“Then I used to train in Jalan Duta and met some national cyclists, including N. Rosli, who urged me to compete in a road race. I trained, competed and beat all of them!”
Joo Pong competed in many road and track competitions before taking part in trials for the 1964 Tokyo Olympics. The trials were over four days from Alor Star to Johor Baru. He made it to the podium in four consecutive legs out of six to earn his Olympic ticket.
Joo Pong said the Olympics were a different kettle of fish with the latest racing bicycles and velodromes, sophisticated equipment and experienced cyclists. He returned richer in experience and exposure.
He had gone to Tokyo with a bicycle his father Swee Long and mother had bought for RM270 from Robinsons Store.
In 1967, Joo Pong suffered a nasty road accident when training alone. He was cycling to Klang when a lorry he was following braked suddenly.
He rammed into it, breaking his jaw and suffering injuries that landed him in hospital for three months.
Once recovered, he started to race and win again, but the accident had taken a toll on him. He wanted to skip the 1970 Asian Games, but decided to keep Joo Ngan company and worked hard to qualify.
“Cyclists these days are very lucky because everything is taken care of, from equipment, coaching, training stints, allowance and handsome rewards. But their results leave much to be desired.
“In fact, our performance in the Asian championships is still standing. We competed for the love of the sport,” said Joo Pong, whose 31-year-old son is an IT programmer.
Upon retiring, Joo Pong became an insurance salesman. He and his brother applied for taxi licences in the 1970s, but Joo Pong only got his after a 30-year wait. And that too thanks to the then Public Enterprises Minister Datuk Seri Nazri Aziz, who had read about Joo Pong’s plight in an article by M. Veera Pandiyan in his column Along the Watchtower.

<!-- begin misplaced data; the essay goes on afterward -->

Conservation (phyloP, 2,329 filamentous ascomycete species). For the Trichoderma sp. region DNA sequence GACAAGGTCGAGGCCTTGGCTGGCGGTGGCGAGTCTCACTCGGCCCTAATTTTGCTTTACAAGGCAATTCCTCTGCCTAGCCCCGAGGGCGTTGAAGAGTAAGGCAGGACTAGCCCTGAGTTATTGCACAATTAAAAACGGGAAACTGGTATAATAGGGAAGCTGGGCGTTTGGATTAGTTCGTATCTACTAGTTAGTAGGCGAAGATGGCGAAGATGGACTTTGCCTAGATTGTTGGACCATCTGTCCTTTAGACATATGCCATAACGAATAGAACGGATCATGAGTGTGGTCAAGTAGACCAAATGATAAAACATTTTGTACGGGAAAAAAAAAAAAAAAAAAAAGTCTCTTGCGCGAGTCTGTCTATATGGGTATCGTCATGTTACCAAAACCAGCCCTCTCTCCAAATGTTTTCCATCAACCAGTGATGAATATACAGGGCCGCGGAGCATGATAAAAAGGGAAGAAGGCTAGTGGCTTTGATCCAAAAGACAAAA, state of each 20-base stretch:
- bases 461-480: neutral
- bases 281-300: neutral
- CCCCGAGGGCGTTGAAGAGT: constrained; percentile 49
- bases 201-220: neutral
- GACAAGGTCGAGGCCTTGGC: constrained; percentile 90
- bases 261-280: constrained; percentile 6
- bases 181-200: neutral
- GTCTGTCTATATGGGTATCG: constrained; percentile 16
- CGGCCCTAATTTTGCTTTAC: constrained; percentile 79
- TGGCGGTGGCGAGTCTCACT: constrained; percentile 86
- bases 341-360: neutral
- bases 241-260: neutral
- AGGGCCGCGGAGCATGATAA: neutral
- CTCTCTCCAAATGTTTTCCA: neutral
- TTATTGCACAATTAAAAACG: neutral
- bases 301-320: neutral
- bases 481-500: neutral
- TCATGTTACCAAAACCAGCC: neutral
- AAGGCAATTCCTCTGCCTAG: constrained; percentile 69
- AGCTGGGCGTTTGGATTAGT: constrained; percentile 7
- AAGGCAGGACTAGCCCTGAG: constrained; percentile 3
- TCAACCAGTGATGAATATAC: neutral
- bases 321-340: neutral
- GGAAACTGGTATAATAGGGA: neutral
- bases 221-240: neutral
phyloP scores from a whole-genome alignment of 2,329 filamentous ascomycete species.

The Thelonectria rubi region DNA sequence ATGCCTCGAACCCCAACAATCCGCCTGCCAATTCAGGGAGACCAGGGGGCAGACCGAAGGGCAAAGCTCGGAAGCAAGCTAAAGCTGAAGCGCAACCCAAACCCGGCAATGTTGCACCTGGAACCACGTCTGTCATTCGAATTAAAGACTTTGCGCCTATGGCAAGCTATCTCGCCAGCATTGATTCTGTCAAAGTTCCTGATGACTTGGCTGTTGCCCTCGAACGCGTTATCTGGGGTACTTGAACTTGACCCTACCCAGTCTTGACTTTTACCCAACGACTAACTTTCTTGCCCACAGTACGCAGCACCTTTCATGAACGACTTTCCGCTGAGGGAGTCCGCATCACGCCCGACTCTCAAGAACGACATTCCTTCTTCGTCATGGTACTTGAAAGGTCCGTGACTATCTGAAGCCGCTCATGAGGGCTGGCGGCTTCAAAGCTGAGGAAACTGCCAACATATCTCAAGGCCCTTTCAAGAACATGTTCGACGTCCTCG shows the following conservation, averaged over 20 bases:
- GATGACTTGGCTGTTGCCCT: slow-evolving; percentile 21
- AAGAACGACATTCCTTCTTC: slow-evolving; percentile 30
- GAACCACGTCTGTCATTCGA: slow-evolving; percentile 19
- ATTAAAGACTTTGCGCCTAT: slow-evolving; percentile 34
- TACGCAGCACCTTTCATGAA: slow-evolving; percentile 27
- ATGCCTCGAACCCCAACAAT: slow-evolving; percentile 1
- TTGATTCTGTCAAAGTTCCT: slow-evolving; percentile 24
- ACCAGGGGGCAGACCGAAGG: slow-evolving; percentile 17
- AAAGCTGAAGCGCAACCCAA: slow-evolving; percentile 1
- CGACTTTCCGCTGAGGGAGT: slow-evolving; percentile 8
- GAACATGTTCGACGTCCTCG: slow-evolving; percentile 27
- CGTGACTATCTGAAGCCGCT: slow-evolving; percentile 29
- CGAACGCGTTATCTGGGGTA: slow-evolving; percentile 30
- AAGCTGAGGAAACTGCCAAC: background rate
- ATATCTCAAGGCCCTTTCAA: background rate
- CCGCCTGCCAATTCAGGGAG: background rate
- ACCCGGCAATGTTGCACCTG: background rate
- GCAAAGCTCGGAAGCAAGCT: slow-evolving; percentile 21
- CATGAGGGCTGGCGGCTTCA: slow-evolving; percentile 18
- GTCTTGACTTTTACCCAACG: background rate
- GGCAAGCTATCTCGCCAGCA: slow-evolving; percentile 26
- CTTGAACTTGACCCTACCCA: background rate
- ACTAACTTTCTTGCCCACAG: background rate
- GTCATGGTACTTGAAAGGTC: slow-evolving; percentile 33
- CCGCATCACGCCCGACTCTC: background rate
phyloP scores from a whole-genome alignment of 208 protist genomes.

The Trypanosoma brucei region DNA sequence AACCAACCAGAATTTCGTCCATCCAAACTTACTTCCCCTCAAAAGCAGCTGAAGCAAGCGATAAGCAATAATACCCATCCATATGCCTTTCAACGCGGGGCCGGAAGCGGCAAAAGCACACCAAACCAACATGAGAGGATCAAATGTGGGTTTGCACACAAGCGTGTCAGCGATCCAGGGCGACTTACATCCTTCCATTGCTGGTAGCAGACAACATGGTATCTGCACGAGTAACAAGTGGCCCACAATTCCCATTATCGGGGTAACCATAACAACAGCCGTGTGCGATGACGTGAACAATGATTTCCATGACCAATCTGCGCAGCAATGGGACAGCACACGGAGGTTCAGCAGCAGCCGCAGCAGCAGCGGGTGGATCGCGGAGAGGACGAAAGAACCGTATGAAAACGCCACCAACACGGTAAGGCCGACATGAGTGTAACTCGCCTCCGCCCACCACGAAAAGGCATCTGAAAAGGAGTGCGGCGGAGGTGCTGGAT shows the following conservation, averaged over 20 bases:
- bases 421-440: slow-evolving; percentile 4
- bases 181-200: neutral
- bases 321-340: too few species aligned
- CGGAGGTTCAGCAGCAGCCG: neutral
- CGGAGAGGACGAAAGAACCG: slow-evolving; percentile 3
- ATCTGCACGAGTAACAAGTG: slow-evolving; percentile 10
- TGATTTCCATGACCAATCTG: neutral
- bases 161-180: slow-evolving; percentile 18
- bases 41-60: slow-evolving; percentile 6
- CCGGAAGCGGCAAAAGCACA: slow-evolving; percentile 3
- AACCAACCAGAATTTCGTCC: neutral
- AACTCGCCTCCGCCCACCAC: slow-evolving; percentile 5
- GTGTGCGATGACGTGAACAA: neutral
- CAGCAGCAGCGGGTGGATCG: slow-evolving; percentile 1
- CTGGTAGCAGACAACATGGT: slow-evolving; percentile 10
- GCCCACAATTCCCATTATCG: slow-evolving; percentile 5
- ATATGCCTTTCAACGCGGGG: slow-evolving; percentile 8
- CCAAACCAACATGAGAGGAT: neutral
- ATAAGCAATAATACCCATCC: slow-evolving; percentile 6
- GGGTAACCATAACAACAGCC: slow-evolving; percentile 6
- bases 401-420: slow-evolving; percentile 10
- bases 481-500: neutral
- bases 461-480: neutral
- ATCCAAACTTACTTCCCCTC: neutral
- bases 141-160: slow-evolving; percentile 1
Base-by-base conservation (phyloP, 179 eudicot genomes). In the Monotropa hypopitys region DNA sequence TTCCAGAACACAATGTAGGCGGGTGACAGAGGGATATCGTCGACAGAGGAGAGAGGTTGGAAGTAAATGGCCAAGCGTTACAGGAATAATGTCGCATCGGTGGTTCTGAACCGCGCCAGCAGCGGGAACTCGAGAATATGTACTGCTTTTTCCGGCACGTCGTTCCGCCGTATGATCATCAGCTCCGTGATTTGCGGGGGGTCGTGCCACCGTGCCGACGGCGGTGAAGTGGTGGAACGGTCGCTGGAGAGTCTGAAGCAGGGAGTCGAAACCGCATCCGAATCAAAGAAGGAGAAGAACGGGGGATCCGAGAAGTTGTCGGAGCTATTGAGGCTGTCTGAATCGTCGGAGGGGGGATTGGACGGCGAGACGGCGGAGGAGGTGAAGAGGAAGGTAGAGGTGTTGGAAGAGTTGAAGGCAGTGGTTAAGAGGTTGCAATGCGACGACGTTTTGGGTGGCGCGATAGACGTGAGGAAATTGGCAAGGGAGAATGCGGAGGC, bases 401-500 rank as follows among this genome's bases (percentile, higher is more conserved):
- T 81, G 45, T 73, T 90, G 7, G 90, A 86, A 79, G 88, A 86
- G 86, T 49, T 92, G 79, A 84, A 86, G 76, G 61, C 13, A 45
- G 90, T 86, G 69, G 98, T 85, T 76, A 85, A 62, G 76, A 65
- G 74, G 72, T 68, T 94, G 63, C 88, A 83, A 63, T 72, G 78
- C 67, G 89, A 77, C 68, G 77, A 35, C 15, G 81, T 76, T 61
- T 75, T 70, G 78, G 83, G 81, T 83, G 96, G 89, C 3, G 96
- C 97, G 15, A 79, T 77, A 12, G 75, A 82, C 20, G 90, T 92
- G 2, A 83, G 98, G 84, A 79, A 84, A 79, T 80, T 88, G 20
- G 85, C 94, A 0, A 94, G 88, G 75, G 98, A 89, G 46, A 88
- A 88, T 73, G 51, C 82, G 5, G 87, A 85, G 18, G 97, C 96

“I am indebted to the reporter and Datuk Seri Nazri for assisting me,” said Joo Pong, who is driving his second taxi after his first was involved in an accident and became a write-off.
“I wrote a letter to Datuk Seri Nazri after learning that he loves sports and at the insistence of the reporter.
“I was a sports enthusiast, so I know of Joo Pong and his brother's exploits in cycling. They made us proud,” Nazri said when he finally met Joo Pong in 2012.
“When I saw a letter from him over 10 years ago asking for a permit, I didn't even have to interview him.”
Asked if his passengers recognise him or even remember his name displayed on the taxi, he replied: “This is a totally different generation.
They are too young to remember me.”
Today, Joo Pong, without fail, still cycles three times a week for an hour at least before he takes his taxi out from 6am to 7am. He then goes on his calls to sell lorries. He drives the taxi again for another two hours in the evening around Shah Alam, where he lives.
During weekends, he would drive his taxi for a few extra hours.
Asked if his back and knee hurt when driving the taxi, he said: “I stopped cycling for ten years and suffered from all sorts of aliments. I got back to cycling and I am much healthier and the pain is much less.
“I will be cycling till my dying day. It is my first love.”